CLS experts discuss the strategies and goals of al Qaeda

On February 23, four experts confronted the shifting structure, networks, strategies, and goals of al Qaeda during a panel discussion hosted by the Center on Law and Security. CLS fellows Peter Bergen, who is also a terrorism analyst for CNN and Roger Cressey, a partner at Good Harbor Consulting, were joined by Thomas Hegghammer, a member of Princeton University’s Institute for Advanced Study and Evan Kohlmann, a terrorism analyst for NBC News.

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“Al Qaeda’s strategy has been a complete and total failure,” said Bergen, the night’s first speaker. Bergen outlined the strategic problems on the part of al Qaeda, including the practice of killing Muslim civilians. Using reports from Arab media sources, a study by the Combating Terrorism Center of the United States' Military Academy found that, between 2006 and 2008, 98 percent of those killed as a result of al Qaeda operations were Muslim. “For a group whose stated aim is the defense of Muslims, this is a pretty sorry record,” said Bergen.

Bergen and Kohlmann agreed that al Qaeda is not currently equipped to engineer a large-scale terrorist attack on the United States. But, Kohlmann said, the threat from al Qaeda is now spread across many different agents and allies, making smaller and mid-sized attacks harder to anticipate. “We’re dealing with an FBI and law enforcement and intelligence agencies which are geared to a threat which is recruited supposedly out of mosques or community centers or within known stereotypical al Qaeda networks,” Kohlmann said. “That’s not how it happens anymore. The realization has really been very recent, and it’s been, unfortunately, a little bit too little too late.”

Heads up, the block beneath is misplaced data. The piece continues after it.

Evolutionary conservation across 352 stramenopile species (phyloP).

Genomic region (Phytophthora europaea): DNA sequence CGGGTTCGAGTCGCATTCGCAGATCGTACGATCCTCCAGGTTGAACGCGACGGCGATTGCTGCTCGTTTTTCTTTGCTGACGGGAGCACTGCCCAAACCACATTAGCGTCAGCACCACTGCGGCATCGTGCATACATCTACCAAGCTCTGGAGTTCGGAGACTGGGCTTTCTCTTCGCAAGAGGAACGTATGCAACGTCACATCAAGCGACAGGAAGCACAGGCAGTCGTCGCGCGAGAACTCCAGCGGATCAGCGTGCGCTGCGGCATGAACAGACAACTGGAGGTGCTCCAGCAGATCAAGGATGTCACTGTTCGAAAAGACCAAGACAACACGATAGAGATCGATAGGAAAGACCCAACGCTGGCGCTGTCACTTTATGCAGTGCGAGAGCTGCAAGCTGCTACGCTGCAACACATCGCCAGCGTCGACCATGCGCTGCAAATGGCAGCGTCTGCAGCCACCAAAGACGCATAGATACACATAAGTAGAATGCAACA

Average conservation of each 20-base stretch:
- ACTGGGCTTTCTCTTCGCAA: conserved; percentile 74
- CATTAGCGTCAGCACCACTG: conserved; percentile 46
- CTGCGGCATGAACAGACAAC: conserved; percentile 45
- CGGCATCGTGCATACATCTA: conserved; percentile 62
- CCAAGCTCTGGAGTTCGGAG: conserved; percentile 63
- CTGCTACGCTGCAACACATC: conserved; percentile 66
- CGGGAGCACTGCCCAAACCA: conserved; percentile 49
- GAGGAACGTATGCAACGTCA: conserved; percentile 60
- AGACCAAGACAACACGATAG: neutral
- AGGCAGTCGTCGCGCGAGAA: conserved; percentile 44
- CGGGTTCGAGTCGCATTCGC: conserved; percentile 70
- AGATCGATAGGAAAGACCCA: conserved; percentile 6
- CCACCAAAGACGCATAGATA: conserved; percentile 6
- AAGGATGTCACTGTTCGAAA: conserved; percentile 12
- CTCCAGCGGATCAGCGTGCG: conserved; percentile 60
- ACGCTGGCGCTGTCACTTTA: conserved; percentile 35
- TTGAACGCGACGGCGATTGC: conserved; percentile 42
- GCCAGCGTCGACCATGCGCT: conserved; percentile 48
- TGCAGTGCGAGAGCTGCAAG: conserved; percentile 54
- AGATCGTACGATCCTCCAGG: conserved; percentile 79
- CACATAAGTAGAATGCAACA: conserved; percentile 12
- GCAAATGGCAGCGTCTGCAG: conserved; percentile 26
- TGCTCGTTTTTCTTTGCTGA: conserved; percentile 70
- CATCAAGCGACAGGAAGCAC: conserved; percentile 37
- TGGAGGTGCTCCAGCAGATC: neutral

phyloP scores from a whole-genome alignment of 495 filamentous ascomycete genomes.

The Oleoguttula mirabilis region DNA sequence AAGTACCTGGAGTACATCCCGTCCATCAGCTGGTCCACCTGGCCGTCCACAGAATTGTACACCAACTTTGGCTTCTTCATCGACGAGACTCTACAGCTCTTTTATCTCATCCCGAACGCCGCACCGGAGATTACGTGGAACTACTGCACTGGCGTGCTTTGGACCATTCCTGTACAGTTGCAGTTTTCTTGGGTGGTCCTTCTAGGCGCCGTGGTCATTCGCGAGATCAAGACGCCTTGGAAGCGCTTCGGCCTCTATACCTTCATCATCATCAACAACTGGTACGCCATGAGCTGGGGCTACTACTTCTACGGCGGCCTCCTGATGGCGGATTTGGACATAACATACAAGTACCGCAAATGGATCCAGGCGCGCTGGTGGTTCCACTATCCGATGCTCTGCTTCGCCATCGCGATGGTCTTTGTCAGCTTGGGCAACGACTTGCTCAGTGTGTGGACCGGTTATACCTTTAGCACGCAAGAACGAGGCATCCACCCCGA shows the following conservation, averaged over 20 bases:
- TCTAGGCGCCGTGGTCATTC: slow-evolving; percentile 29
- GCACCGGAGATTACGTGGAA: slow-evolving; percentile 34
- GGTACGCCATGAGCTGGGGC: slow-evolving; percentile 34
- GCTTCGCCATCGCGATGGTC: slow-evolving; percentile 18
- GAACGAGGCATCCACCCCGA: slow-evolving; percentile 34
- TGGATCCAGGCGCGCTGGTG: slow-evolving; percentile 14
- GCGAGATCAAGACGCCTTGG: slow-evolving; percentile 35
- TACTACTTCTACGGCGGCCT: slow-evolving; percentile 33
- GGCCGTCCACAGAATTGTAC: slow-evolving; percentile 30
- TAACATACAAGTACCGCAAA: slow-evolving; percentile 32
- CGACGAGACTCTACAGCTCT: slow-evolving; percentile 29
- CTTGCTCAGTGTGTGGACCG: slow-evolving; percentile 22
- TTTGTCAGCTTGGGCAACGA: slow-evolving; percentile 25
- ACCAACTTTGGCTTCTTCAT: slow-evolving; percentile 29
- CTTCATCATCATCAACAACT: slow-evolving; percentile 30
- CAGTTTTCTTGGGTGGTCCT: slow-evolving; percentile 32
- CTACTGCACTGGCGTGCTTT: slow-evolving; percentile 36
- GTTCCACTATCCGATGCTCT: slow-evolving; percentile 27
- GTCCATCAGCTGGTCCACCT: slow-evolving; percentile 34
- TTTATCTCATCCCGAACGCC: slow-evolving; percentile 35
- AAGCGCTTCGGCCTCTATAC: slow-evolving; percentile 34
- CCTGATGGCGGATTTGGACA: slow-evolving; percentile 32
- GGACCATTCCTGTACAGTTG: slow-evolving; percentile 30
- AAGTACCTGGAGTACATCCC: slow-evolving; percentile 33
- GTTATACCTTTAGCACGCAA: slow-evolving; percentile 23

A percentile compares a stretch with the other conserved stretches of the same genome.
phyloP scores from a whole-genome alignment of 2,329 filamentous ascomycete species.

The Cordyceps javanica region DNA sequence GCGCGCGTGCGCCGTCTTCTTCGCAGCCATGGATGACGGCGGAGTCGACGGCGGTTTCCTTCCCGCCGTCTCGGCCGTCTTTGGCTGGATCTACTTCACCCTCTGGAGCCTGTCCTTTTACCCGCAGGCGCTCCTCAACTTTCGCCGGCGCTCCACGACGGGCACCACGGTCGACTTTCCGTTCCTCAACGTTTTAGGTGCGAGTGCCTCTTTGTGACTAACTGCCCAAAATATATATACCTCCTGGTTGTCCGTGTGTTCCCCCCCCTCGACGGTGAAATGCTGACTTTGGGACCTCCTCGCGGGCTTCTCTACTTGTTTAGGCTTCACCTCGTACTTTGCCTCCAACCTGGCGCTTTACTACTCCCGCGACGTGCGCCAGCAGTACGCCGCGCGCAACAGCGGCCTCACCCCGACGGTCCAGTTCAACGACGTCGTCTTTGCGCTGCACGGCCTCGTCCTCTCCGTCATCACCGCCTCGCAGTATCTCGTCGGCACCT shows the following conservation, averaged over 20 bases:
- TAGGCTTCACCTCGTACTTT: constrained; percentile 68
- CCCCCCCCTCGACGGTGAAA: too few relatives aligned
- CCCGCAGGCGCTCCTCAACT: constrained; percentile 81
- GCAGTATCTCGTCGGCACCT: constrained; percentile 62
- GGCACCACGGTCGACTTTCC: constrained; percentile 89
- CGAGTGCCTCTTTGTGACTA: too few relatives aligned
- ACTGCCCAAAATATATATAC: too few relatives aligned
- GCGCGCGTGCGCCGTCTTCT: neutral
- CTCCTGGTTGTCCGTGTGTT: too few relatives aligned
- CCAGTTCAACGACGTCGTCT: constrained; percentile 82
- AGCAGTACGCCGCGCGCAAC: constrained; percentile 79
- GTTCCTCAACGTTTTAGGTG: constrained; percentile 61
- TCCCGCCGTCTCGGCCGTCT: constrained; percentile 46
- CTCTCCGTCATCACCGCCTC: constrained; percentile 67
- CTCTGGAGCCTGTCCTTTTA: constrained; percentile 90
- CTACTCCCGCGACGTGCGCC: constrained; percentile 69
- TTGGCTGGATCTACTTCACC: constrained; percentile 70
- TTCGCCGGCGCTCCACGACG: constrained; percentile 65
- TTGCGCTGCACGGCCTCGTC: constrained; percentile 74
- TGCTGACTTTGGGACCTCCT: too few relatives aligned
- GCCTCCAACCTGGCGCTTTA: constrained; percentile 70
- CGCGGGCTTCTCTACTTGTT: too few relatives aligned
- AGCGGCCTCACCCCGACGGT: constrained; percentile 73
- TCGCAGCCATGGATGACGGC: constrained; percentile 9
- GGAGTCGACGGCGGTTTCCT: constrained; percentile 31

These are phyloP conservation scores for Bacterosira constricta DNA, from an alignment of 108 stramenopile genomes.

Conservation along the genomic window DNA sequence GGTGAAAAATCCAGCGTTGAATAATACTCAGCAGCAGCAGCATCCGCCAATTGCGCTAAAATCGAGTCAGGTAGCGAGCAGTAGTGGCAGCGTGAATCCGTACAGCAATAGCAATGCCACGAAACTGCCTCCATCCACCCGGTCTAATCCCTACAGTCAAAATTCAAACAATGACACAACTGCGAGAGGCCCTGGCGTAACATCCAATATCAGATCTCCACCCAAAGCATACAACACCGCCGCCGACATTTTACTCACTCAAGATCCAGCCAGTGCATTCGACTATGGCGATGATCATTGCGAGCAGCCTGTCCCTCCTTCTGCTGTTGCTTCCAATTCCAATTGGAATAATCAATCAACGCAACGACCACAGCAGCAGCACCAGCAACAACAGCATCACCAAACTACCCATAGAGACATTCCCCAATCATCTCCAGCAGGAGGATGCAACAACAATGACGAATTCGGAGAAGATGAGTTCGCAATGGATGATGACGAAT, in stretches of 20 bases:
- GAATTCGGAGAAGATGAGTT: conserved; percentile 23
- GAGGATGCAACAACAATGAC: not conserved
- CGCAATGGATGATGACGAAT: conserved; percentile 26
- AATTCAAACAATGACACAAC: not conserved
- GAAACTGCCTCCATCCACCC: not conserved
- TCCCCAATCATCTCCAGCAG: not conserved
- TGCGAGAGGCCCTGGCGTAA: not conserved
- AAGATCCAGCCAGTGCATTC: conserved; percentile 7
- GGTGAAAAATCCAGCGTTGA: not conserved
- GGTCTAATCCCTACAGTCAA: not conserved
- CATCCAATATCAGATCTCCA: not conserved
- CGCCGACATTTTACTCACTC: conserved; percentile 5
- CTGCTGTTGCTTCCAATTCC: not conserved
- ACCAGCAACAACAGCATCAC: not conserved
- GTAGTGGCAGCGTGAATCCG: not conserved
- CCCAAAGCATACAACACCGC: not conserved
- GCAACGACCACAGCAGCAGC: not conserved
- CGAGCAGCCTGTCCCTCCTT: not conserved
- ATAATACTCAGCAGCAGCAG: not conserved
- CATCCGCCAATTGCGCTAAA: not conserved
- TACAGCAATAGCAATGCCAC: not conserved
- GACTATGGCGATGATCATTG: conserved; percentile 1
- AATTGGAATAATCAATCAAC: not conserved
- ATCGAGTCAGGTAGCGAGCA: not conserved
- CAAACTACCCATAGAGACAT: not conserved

Although the threat of actors outside of the central al Qaeda network is harder to confront, Cressey said al Qaeda in the Arabian Peninsula (AQAP) is of little strategic threat. AQAP has been most active in Saudi Arabia and Yemen and has claimed responsibility for the December 25, 2009 attempted bombing of Northwest Airlines Flight 253 near Detroit. Cressey said their threat is diminished in part because they have gained the attention of the Western world and Yemeni President Ali Abdullah Saleh of Yemen, and will now be watched closely. Hegghammer added that although they are now internationally known, AQAP is a small operation that likely used most of it resources on the bombing attempt in December. “We shouldn’t overstate the threat from AQAP,” Hegghammer said, “and we certainly shouldn’t divert too many resources from what is the main threats, which are Afghanistan and Pakistan.”

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Posted March 9, 2010

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